Grays Harbor County had long been dominated by the Democrat Party since the 1930s, however, in 2012, the voters elected Republican Wes Cormier to the county commission. Additionally, another independent was elected in 2014. This year, the voters handily returned Republican Commissioner Cormier, but they also removed longtime incumbent Democrat Commissioner Frank Gordon and chose independant candidate Randy Ross instead. Commissioner Gordon did himself no political favors by getting caught red-handed on camera stealing his opponent’s campaign signs while in his suit in between committee meetings. Grays Harbor will now join neighboring Thurston County with a County Commission with no Democrats, and a majority of independents.
Pacific County – elects first Republican since Roosevelt administration
In neighboring Pacific County, political history was also made when Lisa Olsen was elected as the first Republican County Commissioner to fill this office since the 1930s. She handily defeated incumbent Democrat Commissioner Steve Rogers who had been instrumental in harassing local businesses like Oysterville Sea Farms. Additionally, Olsen was well known in the community and any efforts by the local Democratic Party to demonize her failed to gain traction. This is a big change of political direction in a small county.
Snohomish County goes Low by dumping Dunshee
In another sign of the times, former Democrat legislator Hans Dunshee lost his appointed seat on the Snohomish County Council (position 5). He was soundly defeated by Republican Sam Low. A former Lake Stevens City Councilman and a Snohomish County native, Low was able to match Dunshee with fundraising. Despite Dunshee’s extensive experience in the state legislature and the natural advantage of incumbency , Snohomish County went Low. The election was to fill the remaining year of the 4-year term for this seat remaining after former Snohomish Councilman Dave Somers won his election to be Snohomish County Executive and Dunshee was appointed to fill his seat. That appointment didn’t last long. Now Low will need to win this election again next year to continue in this position for the remainder of the term.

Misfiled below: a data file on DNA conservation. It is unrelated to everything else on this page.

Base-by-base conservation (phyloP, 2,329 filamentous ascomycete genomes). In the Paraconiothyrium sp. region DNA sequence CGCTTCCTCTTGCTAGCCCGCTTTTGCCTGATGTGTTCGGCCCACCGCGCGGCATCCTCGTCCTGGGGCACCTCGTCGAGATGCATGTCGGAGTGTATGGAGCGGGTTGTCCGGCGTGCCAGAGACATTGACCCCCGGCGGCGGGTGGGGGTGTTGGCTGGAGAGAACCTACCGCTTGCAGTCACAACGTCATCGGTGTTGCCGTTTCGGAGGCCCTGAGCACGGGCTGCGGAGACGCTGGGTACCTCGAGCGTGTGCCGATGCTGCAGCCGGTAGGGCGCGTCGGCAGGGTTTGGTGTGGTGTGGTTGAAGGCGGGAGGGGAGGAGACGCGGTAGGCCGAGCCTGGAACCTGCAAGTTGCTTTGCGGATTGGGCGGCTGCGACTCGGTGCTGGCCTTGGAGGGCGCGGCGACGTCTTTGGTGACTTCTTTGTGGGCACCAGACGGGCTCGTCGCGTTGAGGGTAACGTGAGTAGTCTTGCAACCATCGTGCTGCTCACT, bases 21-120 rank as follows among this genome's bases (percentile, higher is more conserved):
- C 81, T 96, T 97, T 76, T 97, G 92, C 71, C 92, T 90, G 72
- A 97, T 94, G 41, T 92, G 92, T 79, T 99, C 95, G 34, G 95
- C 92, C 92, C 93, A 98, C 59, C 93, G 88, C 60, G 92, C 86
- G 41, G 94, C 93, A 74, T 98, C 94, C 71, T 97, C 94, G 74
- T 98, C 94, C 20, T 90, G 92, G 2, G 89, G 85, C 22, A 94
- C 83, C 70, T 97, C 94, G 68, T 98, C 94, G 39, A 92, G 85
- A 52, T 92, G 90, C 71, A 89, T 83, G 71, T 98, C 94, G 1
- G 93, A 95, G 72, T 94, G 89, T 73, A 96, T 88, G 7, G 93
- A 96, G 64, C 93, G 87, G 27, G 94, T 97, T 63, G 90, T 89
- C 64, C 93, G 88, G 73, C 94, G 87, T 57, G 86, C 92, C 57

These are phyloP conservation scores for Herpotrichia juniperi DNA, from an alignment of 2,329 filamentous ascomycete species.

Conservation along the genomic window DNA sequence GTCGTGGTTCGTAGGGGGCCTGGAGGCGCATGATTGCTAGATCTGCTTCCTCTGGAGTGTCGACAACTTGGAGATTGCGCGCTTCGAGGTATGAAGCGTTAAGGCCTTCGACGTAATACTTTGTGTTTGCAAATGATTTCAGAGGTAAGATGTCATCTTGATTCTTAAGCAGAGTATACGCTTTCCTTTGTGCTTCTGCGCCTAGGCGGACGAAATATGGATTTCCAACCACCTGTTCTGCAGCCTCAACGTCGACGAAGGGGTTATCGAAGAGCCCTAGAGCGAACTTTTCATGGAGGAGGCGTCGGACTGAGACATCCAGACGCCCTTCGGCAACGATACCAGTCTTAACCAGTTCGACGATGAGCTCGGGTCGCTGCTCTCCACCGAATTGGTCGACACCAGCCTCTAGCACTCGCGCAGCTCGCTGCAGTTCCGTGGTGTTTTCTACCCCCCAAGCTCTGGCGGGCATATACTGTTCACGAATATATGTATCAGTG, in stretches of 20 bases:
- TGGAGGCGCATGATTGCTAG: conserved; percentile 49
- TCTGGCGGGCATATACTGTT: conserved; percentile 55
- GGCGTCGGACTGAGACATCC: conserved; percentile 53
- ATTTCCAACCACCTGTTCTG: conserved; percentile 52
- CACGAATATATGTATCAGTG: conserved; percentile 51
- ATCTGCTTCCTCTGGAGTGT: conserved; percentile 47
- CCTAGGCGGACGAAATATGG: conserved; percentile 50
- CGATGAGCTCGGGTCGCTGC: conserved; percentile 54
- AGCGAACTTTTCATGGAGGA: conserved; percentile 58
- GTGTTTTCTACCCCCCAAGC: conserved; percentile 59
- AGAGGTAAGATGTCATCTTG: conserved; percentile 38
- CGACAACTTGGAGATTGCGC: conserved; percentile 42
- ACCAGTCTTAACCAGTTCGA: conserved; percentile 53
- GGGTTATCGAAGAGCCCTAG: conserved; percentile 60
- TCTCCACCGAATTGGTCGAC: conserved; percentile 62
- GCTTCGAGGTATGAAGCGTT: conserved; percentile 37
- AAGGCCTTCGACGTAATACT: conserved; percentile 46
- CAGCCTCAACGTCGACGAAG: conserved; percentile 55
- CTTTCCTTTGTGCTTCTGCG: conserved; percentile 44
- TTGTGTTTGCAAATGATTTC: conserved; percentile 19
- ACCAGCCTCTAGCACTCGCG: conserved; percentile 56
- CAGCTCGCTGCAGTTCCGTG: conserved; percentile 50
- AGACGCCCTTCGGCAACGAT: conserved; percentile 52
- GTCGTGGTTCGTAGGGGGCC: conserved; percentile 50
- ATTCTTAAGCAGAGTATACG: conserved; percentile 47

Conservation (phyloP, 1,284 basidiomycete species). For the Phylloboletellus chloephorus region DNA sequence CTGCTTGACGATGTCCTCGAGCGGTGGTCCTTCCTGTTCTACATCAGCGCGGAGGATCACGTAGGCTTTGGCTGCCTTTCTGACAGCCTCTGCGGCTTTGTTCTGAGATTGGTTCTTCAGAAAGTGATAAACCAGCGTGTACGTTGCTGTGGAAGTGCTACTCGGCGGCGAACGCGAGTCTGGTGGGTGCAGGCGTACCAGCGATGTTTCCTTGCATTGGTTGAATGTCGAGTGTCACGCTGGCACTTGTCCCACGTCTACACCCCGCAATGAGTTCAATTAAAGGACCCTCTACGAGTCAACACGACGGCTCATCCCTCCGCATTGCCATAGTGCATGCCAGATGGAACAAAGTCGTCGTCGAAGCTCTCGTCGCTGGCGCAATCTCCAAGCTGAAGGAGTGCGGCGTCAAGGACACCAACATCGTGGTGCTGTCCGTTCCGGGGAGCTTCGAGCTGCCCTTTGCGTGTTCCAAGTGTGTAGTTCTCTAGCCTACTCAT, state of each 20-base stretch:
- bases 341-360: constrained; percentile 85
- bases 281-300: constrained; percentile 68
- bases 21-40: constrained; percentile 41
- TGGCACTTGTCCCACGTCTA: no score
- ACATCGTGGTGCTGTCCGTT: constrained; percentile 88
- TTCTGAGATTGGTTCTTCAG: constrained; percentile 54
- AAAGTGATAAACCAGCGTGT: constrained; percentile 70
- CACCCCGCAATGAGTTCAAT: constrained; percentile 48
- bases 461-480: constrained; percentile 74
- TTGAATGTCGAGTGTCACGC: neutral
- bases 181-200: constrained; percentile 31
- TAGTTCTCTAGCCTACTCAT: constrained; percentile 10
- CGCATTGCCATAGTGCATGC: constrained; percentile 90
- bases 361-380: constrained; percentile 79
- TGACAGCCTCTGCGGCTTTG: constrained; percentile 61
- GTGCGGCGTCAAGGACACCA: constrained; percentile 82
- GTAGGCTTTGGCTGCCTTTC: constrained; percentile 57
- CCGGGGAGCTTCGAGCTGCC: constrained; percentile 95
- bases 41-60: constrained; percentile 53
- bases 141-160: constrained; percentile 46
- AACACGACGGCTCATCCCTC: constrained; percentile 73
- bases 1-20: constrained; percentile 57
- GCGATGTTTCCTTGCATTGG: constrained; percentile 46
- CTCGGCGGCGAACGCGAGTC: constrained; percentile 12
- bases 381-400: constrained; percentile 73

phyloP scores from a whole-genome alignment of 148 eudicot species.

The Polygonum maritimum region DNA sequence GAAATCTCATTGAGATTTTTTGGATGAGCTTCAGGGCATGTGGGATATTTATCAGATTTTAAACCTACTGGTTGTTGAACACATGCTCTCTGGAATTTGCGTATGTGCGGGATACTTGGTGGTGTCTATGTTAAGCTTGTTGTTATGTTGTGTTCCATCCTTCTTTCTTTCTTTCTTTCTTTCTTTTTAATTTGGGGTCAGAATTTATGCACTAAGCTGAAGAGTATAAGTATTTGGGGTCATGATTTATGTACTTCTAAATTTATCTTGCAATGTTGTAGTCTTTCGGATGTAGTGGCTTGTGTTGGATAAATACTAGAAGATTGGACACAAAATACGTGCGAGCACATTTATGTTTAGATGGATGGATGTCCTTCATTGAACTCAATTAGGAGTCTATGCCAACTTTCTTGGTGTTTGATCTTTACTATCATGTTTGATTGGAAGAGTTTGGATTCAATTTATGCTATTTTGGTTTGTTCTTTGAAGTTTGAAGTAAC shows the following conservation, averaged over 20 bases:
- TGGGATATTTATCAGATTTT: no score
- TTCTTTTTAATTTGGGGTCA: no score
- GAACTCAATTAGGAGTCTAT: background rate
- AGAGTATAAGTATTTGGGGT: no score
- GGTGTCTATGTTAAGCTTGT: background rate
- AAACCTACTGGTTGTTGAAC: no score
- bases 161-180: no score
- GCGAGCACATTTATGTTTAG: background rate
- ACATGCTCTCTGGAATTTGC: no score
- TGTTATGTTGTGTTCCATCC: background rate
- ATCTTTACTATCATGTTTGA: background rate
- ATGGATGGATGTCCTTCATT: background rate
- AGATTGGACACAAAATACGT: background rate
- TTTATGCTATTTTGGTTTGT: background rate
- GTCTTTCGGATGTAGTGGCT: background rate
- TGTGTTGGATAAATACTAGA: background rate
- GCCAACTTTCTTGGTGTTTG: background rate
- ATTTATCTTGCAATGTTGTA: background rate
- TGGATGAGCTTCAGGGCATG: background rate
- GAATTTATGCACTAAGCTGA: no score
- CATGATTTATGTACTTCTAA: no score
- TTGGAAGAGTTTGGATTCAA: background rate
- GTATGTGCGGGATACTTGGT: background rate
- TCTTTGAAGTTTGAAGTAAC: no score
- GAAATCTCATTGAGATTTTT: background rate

This election doesn’t dramatically change political control of the Snohomish County Council, which is dominated by Democrats, but it does bring a little bipartisan balance to the County Council which has been experiencing a variety of scandals and challenges over the past few years. Low has a high hurdle to clear in an attempt to restore balance to this council.
Republicans have a good election week in Pierce County
The balance of power has been close in Pierce County with Republicans holding a slight edge on the County Council for several years now. A serious challenge on many fronts was made by the Democrats, but it looks like the Republicans managed to hold their majority. This was an impressive feat.
The first results on election night cast doubt on this outcome because Republican Senator Pam Roach appeared to be trailing in her race for Pierce Council position #2 and Republican Doug Richardson appeared to have difficulty maintaining Pierce Council position #6. As the late ballots trickled in over the next few days, however, Richardson developed a decent lead and Pam Roach came from behind for the win. Former Republican legislator for the 2nd District and incumbent Republican Council member Jim McCune cruised to an easy reelection.
However, former Republican State Senator (25th District) Bruce Dammeier had an epic and expensive battle for Pierce County Executive. Including an expensive primary battle with Republican Pierce County Councilman Dan Roach (son of Pam Roach) who had also decided to run for County Executive. According to the Public Disclosure Commission, almost $750,000 was spent on this race alone by all the candidates.